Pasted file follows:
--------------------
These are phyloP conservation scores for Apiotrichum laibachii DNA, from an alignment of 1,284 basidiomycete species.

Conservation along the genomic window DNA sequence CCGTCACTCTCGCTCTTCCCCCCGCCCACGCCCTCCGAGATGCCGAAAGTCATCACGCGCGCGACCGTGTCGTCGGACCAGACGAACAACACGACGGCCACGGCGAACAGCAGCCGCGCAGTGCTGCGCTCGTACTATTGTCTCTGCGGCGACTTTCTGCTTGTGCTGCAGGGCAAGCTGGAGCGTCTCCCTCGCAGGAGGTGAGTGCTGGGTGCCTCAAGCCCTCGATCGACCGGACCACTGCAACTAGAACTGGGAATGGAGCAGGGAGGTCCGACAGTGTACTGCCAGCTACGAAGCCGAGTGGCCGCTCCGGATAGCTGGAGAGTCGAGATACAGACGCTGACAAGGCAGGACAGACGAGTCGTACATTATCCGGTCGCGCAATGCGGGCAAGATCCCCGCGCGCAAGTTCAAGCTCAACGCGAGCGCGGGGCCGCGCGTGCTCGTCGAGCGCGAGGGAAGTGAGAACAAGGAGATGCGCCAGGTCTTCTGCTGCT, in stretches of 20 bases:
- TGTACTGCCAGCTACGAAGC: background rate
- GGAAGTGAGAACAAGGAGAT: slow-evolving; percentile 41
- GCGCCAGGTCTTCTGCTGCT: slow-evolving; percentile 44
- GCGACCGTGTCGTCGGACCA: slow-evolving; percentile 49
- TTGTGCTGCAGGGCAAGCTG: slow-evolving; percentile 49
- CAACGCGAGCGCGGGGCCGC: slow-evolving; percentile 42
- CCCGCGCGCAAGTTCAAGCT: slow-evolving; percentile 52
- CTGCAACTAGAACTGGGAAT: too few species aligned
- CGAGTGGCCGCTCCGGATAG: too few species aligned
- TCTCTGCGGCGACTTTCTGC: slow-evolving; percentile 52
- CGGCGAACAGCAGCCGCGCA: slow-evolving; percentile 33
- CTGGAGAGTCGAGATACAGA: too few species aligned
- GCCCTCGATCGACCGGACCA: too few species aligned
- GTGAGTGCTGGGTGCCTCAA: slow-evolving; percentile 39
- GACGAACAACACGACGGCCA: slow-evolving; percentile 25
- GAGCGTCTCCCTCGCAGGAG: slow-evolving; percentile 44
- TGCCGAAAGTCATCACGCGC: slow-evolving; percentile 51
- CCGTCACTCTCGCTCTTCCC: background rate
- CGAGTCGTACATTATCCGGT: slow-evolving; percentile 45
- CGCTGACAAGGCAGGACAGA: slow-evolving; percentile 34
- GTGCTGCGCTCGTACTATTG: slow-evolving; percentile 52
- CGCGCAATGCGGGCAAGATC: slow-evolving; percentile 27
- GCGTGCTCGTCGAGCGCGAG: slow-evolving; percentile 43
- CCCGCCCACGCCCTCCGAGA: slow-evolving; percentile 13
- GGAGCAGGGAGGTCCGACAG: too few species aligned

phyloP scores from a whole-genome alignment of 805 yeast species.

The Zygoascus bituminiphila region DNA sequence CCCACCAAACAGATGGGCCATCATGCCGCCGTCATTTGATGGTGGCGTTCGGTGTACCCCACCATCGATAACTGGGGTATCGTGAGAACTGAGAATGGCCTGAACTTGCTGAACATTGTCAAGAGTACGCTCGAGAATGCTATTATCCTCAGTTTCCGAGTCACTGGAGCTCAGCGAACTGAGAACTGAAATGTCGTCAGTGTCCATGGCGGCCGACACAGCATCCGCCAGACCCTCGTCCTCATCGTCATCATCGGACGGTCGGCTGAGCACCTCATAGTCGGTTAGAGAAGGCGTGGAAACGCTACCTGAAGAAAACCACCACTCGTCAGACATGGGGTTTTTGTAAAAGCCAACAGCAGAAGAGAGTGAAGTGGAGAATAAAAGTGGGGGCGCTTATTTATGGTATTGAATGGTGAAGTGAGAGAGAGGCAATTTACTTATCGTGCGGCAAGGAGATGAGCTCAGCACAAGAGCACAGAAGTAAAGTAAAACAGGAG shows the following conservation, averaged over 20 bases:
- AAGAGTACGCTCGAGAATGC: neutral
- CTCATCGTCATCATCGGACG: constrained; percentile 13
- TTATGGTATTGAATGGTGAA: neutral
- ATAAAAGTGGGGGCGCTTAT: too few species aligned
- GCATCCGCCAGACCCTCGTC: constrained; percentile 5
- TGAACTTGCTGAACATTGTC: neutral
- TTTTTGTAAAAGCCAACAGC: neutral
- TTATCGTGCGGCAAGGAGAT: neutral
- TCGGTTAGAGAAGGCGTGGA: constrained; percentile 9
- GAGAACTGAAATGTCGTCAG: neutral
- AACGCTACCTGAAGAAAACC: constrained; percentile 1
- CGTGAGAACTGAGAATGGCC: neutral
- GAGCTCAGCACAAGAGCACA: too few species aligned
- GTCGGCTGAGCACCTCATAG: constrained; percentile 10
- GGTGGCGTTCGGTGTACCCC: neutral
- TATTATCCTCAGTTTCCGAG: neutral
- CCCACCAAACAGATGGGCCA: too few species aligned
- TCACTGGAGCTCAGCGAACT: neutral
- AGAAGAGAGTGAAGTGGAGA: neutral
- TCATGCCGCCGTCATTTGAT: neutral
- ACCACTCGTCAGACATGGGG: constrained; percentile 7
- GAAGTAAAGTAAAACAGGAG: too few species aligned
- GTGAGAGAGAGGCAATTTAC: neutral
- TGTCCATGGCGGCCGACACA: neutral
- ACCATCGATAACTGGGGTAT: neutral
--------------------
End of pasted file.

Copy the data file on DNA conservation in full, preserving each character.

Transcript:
These are phyloP conservation scores for Apiotrichum laibachii DNA, from an alignment of 1,284 basidiomycete species.

Conservation along the genomic window DNA sequence CCGTCACTCTCGCTCTTCCCCCCGCCCACGCCCTCCGAGATGCCGAAAGTCATCACGCGCGCGACCGTGTCGTCGGACCAGACGAACAACACGACGGCCACGGCGAACAGCAGCCGCGCAGTGCTGCGCTCGTACTATTGTCTCTGCGGCGACTTTCTGCTTGTGCTGCAGGGCAAGCTGGAGCGTCTCCCTCGCAGGAGGTGAGTGCTGGGTGCCTCAAGCCCTCGATCGACCGGACCACTGCAACTAGAACTGGGAATGGAGCAGGGAGGTCCGACAGTGTACTGCCAGCTACGAAGCCGAGTGGCCGCTCCGGATAGCTGGAGAGTCGAGATACAGACGCTGACAAGGCAGGACAGACGAGTCGTACATTATCCGGTCGCGCAATGCGGGCAAGATCCCCGCGCGCAAGTTCAAGCTCAACGCGAGCGCGGGGCCGCGCGTGCTCGTCGAGCGCGAGGGAAGTGAGAACAAGGAGATGCGCCAGGTCTTCTGCTGCT, in stretches of 20 bases:
- TGTACTGCCAGCTACGAAGC: background rate
- GGAAGTGAGAACAAGGAGAT: slow-evolving; percentile 41
- GCGCCAGGTCTTCTGCTGCT: slow-evolving; percentile 44
- GCGACCGTGTCGTCGGACCA: slow-evolving; percentile 49
- TTGTGCTGCAGGGCAAGCTG: slow-evolving; percentile 49
- CAACGCGAGCGCGGGGCCGC: slow-evolving; percentile 42
- CCCGCGCGCAAGTTCAAGCT: slow-evolving; percentile 52
- CTGCAACTAGAACTGGGAAT: too few species aligned
- CGAGTGGCCGCTCCGGATAG: too few species aligned
- TCTCTGCGGCGACTTTCTGC: slow-evolving; percentile 52
- CGGCGAACAGCAGCCGCGCA: slow-evolving; percentile 33
- CTGGAGAGTCGAGATACAGA: too few species aligned
- GCCCTCGATCGACCGGACCA: too few species aligned
- GTGAGTGCTGGGTGCCTCAA: slow-evolving; percentile 39
- GACGAACAACACGACGGCCA: slow-evolving; percentile 25
- GAGCGTCTCCCTCGCAGGAG: slow-evolving; percentile 44
- TGCCGAAAGTCATCACGCGC: slow-evolving; percentile 51
- CCGTCACTCTCGCTCTTCCC: background rate
- CGAGTCGTACATTATCCGGT: slow-evolving; percentile 45
- CGCTGACAAGGCAGGACAGA: slow-evolving; percentile 34
- GTGCTGCGCTCGTACTATTG: slow-evolving; percentile 52
- CGCGCAATGCGGGCAAGATC: slow-evolving; percentile 27
- GCGTGCTCGTCGAGCGCGAG: slow-evolving; percentile 43
- CCCGCCCACGCCCTCCGAGA: slow-evolving; percentile 13
- GGAGCAGGGAGGTCCGACAG: too few species aligned

phyloP scores from a whole-genome alignment of 805 yeast species.

The Zygoascus bituminiphila region DNA sequence CCCACCAAACAGATGGGCCATCATGCCGCCGTCATTTGATGGTGGCGTTCGGTGTACCCCACCATCGATAACTGGGGTATCGTGAGAACTGAGAATGGCCTGAACTTGCTGAACATTGTCAAGAGTACGCTCGAGAATGCTATTATCCTCAGTTTCCGAGTCACTGGAGCTCAGCGAACTGAGAACTGAAATGTCGTCAGTGTCCATGGCGGCCGACACAGCATCCGCCAGACCCTCGTCCTCATCGTCATCATCGGACGGTCGGCTGAGCACCTCATAGTCGGTTAGAGAAGGCGTGGAAACGCTACCTGAAGAAAACCACCACTCGTCAGACATGGGGTTTTTGTAAAAGCCAACAGCAGAAGAGAGTGAAGTGGAGAATAAAAGTGGGGGCGCTTATTTATGGTATTGAATGGTGAAGTGAGAGAGAGGCAATTTACTTATCGTGCGGCAAGGAGATGAGCTCAGCACAAGAGCACAGAAGTAAAGTAAAACAGGAG shows the following conservation, averaged over 20 bases:
- AAGAGTACGCTCGAGAATGC: neutral
- CTCATCGTCATCATCGGACG: constrained; percentile 13
- TTATGGTATTGAATGGTGAA: neutral
- ATAAAAGTGGGGGCGCTTAT: too few species aligned
- GCATCCGCCAGACCCTCGTC: constrained; percentile 5
- TGAACTTGCTGAACATTGTC: neutral
- TTTTTGTAAAAGCCAACAGC: neutral
- TTATCGTGCGGCAAGGAGAT: neutral
- TCGGTTAGAGAAGGCGTGGA: constrained; percentile 9
- GAGAACTGAAATGTCGTCAG: neutral
- AACGCTACCTGAAGAAAACC: constrained; percentile 1
- CGTGAGAACTGAGAATGGCC: neutral
- GAGCTCAGCACAAGAGCACA: too few species aligned
- GTCGGCTGAGCACCTCATAG: constrained; percentile 10
- GGTGGCGTTCGGTGTACCCC: neutral
- TATTATCCTCAGTTTCCGAG: neutral
- CCCACCAAACAGATGGGCCA: too few species aligned
- TCACTGGAGCTCAGCGAACT: neutral
- AGAAGAGAGTGAAGTGGAGA: neutral
- TCATGCCGCCGTCATTTGAT: neutral
- ACCACTCGTCAGACATGGGG: constrained; percentile 7
- GAAGTAAAGTAAAACAGGAG: too few species aligned
- GTGAGAGAGAGGCAATTTAC: neutral
- TGTCCATGGCGGCCGACACA: neutral
- ACCATCGATAACTGGGGTAT: neutral